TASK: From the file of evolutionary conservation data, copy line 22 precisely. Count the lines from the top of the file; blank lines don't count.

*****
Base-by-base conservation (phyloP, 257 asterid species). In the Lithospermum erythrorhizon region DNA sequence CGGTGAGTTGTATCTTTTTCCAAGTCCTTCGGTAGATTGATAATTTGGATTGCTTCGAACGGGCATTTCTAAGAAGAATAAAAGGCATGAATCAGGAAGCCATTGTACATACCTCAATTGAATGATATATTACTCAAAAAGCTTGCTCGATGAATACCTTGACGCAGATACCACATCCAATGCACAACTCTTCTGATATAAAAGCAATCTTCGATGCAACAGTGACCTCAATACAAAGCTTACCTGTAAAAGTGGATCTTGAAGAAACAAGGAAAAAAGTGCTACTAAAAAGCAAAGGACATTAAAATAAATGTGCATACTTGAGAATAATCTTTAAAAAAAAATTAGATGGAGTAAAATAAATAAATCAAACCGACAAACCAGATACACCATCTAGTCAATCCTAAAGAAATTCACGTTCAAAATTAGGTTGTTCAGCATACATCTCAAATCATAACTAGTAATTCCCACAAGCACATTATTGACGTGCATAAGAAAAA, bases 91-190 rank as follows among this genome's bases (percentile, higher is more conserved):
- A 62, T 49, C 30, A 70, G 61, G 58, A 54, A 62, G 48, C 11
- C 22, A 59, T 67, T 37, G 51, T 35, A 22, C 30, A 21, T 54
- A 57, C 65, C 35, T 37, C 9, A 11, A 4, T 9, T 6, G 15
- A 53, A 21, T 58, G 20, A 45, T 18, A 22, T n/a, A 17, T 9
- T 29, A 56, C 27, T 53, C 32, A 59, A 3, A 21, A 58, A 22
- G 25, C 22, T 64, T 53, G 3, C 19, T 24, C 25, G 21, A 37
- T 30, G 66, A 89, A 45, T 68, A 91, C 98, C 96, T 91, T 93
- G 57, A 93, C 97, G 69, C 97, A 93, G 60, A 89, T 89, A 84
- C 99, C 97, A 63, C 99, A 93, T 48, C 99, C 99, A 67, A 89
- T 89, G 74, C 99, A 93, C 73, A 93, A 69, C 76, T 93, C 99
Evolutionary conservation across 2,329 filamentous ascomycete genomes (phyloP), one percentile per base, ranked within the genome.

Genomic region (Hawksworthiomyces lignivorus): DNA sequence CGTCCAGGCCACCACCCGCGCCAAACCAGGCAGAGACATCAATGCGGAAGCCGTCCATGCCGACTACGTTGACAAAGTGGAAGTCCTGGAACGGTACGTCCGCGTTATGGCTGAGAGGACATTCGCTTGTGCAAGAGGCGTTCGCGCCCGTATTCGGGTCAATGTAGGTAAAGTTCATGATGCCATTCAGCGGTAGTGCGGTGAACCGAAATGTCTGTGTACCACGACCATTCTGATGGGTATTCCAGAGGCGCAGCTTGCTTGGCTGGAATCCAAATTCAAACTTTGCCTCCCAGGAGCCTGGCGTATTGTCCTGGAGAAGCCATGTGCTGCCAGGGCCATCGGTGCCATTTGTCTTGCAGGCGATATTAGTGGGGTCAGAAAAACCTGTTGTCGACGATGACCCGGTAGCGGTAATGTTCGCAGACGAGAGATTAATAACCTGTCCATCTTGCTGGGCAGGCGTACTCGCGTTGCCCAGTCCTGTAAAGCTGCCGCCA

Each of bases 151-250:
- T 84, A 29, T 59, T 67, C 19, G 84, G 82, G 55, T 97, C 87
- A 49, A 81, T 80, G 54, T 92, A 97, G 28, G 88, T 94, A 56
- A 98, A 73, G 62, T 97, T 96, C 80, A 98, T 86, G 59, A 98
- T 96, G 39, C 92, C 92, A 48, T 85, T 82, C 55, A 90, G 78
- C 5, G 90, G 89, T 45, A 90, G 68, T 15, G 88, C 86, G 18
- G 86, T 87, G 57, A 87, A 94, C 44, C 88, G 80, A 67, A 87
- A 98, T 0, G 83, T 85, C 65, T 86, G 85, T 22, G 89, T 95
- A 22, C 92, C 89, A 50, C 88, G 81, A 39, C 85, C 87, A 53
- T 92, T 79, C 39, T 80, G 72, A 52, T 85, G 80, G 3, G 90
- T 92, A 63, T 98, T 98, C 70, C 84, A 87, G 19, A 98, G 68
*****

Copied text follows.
- A 22, C 92, C 89, A 50, C 88, G 81, A 39, C 85, C 87, A 53